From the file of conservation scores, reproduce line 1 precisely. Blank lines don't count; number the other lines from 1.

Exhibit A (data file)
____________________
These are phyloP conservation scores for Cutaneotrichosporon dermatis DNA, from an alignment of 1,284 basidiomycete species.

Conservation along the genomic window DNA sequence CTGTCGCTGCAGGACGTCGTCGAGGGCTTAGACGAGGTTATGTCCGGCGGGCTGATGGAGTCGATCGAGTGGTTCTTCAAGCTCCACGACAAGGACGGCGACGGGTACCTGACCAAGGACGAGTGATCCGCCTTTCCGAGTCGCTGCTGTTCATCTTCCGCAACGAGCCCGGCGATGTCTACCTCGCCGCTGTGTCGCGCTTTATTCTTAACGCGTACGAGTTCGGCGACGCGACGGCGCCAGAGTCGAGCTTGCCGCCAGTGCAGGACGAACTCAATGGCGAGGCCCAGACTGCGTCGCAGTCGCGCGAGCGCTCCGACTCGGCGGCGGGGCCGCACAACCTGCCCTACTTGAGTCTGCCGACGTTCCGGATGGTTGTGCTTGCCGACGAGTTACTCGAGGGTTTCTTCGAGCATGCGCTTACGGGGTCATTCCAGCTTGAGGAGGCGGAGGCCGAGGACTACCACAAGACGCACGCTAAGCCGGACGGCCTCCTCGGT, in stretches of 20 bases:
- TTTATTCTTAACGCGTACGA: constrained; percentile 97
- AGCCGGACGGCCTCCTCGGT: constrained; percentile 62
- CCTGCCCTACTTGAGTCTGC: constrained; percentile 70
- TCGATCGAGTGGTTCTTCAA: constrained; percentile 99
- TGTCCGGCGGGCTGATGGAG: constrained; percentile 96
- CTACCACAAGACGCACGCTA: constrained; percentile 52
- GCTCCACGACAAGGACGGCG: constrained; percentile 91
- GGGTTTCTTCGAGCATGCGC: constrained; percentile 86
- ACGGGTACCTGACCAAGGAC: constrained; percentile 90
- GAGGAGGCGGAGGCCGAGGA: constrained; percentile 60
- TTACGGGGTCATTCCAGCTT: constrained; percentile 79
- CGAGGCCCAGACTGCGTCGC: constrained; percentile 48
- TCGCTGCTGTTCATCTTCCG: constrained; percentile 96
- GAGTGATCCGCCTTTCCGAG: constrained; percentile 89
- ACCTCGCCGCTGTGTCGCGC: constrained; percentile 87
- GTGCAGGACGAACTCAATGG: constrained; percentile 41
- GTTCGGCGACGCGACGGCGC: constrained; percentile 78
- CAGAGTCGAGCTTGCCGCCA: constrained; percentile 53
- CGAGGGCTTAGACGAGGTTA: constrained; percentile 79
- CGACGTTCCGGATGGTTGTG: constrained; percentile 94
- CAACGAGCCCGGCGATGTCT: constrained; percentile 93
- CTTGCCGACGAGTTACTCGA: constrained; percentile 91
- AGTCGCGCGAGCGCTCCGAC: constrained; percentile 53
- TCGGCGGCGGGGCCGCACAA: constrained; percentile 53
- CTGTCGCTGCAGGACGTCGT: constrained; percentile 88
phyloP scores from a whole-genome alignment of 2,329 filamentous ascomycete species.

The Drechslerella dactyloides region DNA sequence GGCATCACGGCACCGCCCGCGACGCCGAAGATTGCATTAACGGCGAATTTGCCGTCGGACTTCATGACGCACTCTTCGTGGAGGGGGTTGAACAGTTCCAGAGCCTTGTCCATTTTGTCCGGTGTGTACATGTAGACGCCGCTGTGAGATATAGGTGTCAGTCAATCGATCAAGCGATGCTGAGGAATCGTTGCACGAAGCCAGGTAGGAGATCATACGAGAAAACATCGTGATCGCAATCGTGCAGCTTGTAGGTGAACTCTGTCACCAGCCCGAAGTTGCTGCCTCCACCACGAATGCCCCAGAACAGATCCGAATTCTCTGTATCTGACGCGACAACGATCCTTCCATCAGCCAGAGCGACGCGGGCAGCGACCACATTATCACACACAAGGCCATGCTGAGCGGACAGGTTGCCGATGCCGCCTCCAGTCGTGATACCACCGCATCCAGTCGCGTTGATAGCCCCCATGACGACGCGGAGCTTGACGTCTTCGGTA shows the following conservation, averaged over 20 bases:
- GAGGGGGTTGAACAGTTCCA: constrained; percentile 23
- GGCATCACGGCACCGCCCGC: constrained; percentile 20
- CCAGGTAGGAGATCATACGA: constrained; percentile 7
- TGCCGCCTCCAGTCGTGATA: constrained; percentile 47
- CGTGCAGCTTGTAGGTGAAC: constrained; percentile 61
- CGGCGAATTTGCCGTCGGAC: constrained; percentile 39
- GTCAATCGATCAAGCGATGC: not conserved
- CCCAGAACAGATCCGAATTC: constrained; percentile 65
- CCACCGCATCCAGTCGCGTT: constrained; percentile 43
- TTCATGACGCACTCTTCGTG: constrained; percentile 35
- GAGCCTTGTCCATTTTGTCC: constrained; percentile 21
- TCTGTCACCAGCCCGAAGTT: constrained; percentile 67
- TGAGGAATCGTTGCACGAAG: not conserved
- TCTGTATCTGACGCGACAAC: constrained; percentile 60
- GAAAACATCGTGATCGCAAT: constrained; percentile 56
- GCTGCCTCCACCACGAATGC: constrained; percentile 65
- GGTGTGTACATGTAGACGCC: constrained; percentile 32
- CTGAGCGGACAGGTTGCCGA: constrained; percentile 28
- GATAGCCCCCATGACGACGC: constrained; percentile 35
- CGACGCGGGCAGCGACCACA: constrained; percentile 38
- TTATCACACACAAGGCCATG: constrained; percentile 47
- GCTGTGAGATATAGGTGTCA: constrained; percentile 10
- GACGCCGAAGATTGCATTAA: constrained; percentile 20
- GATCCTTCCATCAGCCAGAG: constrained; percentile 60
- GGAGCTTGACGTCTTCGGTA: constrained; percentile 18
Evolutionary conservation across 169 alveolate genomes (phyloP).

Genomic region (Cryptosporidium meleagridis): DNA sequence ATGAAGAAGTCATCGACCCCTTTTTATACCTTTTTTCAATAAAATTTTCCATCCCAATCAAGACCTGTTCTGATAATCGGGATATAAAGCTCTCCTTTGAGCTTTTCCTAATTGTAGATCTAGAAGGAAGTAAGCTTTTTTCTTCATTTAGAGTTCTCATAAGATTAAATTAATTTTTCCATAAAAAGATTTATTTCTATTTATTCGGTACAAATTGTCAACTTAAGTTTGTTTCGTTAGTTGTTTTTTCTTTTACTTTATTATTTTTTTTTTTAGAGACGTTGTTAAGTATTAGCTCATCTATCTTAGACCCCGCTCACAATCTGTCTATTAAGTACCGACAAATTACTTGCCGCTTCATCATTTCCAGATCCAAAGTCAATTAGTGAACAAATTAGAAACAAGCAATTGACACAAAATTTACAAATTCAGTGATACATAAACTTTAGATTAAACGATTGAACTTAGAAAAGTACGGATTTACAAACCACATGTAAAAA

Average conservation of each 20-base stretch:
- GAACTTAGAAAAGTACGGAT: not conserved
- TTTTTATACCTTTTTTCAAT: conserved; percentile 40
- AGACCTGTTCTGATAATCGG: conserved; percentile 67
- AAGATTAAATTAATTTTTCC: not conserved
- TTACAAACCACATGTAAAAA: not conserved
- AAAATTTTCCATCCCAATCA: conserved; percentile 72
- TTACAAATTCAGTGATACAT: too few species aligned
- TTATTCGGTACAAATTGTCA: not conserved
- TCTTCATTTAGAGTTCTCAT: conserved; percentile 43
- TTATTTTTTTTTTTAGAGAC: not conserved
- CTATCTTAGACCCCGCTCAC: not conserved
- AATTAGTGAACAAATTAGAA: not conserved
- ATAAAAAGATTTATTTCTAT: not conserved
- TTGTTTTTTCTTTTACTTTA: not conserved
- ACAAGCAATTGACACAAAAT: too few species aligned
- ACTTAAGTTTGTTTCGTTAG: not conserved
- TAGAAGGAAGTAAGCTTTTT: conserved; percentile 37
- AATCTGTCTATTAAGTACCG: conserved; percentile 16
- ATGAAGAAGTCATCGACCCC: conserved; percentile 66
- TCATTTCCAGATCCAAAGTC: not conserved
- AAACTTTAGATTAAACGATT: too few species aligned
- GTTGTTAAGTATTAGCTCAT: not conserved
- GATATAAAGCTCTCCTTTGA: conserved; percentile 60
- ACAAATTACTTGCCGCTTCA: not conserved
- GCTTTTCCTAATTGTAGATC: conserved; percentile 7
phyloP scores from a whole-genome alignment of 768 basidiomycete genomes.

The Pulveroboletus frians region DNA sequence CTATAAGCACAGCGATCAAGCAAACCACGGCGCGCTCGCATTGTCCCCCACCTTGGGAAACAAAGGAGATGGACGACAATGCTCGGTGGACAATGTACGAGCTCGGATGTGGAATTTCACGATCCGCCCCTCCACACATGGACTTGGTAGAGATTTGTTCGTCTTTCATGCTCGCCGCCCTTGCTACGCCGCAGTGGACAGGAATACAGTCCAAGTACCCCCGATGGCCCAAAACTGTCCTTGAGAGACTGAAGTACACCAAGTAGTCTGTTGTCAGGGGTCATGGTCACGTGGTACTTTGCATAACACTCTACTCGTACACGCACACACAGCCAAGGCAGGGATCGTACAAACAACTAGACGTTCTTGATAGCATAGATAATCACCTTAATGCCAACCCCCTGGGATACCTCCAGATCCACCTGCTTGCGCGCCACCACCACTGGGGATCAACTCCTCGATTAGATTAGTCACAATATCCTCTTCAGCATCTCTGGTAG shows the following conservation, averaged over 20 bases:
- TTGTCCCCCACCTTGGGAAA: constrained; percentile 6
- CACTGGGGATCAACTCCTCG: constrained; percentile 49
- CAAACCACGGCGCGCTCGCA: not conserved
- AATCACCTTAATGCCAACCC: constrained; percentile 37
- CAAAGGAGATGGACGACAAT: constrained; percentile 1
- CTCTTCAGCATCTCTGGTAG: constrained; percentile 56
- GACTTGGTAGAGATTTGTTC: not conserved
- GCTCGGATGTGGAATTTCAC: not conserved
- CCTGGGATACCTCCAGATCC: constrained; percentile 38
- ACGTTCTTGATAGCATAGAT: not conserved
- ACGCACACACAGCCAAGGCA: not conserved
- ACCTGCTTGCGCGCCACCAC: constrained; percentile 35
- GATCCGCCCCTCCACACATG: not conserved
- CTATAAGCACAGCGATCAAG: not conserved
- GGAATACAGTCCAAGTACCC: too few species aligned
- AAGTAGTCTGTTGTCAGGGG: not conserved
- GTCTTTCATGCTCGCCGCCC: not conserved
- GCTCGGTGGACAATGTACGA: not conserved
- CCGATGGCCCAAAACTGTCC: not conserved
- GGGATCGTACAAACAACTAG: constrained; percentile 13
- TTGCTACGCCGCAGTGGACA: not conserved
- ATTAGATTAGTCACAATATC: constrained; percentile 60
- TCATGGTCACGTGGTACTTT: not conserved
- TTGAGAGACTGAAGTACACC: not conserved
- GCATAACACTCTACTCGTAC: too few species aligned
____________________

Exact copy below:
These are phyloP conservation scores for Cutaneotrichosporon dermatis DNA, from an alignment of 1,284 basidiomycete species.